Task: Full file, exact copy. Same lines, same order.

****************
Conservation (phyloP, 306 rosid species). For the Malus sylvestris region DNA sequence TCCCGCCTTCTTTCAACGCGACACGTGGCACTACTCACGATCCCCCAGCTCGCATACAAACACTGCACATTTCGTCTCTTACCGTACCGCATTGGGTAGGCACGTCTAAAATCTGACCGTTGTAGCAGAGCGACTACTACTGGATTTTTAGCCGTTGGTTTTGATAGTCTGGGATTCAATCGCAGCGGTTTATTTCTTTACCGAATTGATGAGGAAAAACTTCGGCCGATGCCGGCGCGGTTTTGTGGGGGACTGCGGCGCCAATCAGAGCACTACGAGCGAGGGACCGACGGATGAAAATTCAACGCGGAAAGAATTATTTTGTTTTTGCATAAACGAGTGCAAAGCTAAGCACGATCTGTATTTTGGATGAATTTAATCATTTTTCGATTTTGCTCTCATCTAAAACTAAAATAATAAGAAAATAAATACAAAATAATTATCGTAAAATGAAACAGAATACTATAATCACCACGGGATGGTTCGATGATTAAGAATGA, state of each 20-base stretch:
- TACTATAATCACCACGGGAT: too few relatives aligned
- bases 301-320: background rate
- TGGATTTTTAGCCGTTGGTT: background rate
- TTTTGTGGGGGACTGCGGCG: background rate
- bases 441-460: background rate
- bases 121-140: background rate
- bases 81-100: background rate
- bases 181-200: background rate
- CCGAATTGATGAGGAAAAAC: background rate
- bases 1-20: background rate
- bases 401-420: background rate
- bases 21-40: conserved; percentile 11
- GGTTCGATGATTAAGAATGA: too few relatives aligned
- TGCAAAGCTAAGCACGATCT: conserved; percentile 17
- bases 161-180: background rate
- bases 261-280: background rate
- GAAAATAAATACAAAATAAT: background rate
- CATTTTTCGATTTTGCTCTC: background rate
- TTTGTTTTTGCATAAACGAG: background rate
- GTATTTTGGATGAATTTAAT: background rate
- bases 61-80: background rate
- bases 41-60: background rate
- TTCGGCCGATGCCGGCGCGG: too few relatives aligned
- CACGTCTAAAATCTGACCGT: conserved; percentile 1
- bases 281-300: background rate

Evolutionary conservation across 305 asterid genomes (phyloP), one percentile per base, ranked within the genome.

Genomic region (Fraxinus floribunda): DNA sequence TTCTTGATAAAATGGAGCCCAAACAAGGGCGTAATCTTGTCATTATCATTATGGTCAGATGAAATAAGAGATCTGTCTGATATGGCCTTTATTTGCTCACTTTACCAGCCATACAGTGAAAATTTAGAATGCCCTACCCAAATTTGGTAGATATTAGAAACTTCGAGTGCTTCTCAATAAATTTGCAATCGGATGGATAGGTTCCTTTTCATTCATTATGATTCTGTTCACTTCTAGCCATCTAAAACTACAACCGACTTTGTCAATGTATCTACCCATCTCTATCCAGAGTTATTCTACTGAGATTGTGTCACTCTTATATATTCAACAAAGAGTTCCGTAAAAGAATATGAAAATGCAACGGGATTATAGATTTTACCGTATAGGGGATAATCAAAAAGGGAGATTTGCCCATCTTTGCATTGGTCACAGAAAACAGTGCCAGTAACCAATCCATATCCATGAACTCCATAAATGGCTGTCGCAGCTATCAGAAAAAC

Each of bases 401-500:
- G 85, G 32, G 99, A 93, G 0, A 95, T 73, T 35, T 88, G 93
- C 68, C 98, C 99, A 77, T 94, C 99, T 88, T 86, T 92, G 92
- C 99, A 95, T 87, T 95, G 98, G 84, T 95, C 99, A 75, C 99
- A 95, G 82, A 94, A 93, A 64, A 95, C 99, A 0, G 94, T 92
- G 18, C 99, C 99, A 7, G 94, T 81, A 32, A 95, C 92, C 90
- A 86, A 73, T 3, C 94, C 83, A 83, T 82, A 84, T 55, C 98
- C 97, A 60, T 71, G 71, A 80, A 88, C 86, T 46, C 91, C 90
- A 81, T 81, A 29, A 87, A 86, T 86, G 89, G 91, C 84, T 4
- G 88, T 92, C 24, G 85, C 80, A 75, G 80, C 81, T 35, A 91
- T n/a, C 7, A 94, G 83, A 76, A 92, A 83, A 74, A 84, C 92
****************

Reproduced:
Conservation (phyloP, 306 rosid species). For the Malus sylvestris region DNA sequence TCCCGCCTTCTTTCAACGCGACACGTGGCACTACTCACGATCCCCCAGCTCGCATACAAACACTGCACATTTCGTCTCTTACCGTACCGCATTGGGTAGGCACGTCTAAAATCTGACCGTTGTAGCAGAGCGACTACTACTGGATTTTTAGCCGTTGGTTTTGATAGTCTGGGATTCAATCGCAGCGGTTTATTTCTTTACCGAATTGATGAGGAAAAACTTCGGCCGATGCCGGCGCGGTTTTGTGGGGGACTGCGGCGCCAATCAGAGCACTACGAGCGAGGGACCGACGGATGAAAATTCAACGCGGAAAGAATTATTTTGTTTTTGCATAAACGAGTGCAAAGCTAAGCACGATCTGTATTTTGGATGAATTTAATCATTTTTCGATTTTGCTCTCATCTAAAACTAAAATAATAAGAAAATAAATACAAAATAATTATCGTAAAATGAAACAGAATACTATAATCACCACGGGATGGTTCGATGATTAAGAATGA, state of each 20-base stretch:
- TACTATAATCACCACGGGAT: too few relatives aligned
- bases 301-320: background rate
- TGGATTTTTAGCCGTTGGTT: background rate
- TTTTGTGGGGGACTGCGGCG: background rate
- bases 441-460: background rate
- bases 121-140: background rate
- bases 81-100: background rate
- bases 181-200: background rate
- CCGAATTGATGAGGAAAAAC: background rate
- bases 1-20: background rate
- bases 401-420: background rate
- bases 21-40: conserved; percentile 11
- GGTTCGATGATTAAGAATGA: too few relatives aligned
- TGCAAAGCTAAGCACGATCT: conserved; percentile 17
- bases 161-180: background rate
- bases 261-280: background rate
- GAAAATAAATACAAAATAAT: background rate
- CATTTTTCGATTTTGCTCTC: background rate
- TTTGTTTTTGCATAAACGAG: background rate
- GTATTTTGGATGAATTTAAT: background rate
- bases 61-80: background rate
- bases 41-60: background rate
- TTCGGCCGATGCCGGCGCGG: too few relatives aligned
- CACGTCTAAAATCTGACCGT: conserved; percentile 1
- bases 281-300: background rate

Evolutionary conservation across 305 asterid genomes (phyloP), one percentile per base, ranked within the genome.

Genomic region (Fraxinus floribunda): DNA sequence TTCTTGATAAAATGGAGCCCAAACAAGGGCGTAATCTTGTCATTATCATTATGGTCAGATGAAATAAGAGATCTGTCTGATATGGCCTTTATTTGCTCACTTTACCAGCCATACAGTGAAAATTTAGAATGCCCTACCCAAATTTGGTAGATATTAGAAACTTCGAGTGCTTCTCAATAAATTTGCAATCGGATGGATAGGTTCCTTTTCATTCATTATGATTCTGTTCACTTCTAGCCATCTAAAACTACAACCGACTTTGTCAATGTATCTACCCATCTCTATCCAGAGTTATTCTACTGAGATTGTGTCACTCTTATATATTCAACAAAGAGTTCCGTAAAAGAATATGAAAATGCAACGGGATTATAGATTTTACCGTATAGGGGATAATCAAAAAGGGAGATTTGCCCATCTTTGCATTGGTCACAGAAAACAGTGCCAGTAACCAATCCATATCCATGAACTCCATAAATGGCTGTCGCAGCTATCAGAAAAAC

Each of bases 401-500:
- G 85, G 32, G 99, A 93, G 0, A 95, T 73, T 35, T 88, G 93
- C 68, C 98, C 99, A 77, T 94, C 99, T 88, T 86, T 92, G 92
- C 99, A 95, T 87, T 95, G 98, G 84, T 95, C 99, A 75, C 99
- A 95, G 82, A 94, A 93, A 64, A 95, C 99, A 0, G 94, T 92
- G 18, C 99, C 99, A 7, G 94, T 81, A 32, A 95, C 92, C 90
- A 86, A 73, T 3, C 94, C 83, A 83, T 82, A 84, T 55, C 98
- C 97, A 60, T 71, G 71, A 80, A 88, C 86, T 46, C 91, C 90
- A 81, T 81, A 29, A 87, A 86, T 86, G 89, G 91, C 84, T 4
- G 88, T 92, C 24, G 85, C 80, A 75, G 80, C 81, T 35, A 91
- T n/a, C 7, A 94, G 83, A 76, A 92, A 83, A 74, A 84, C 92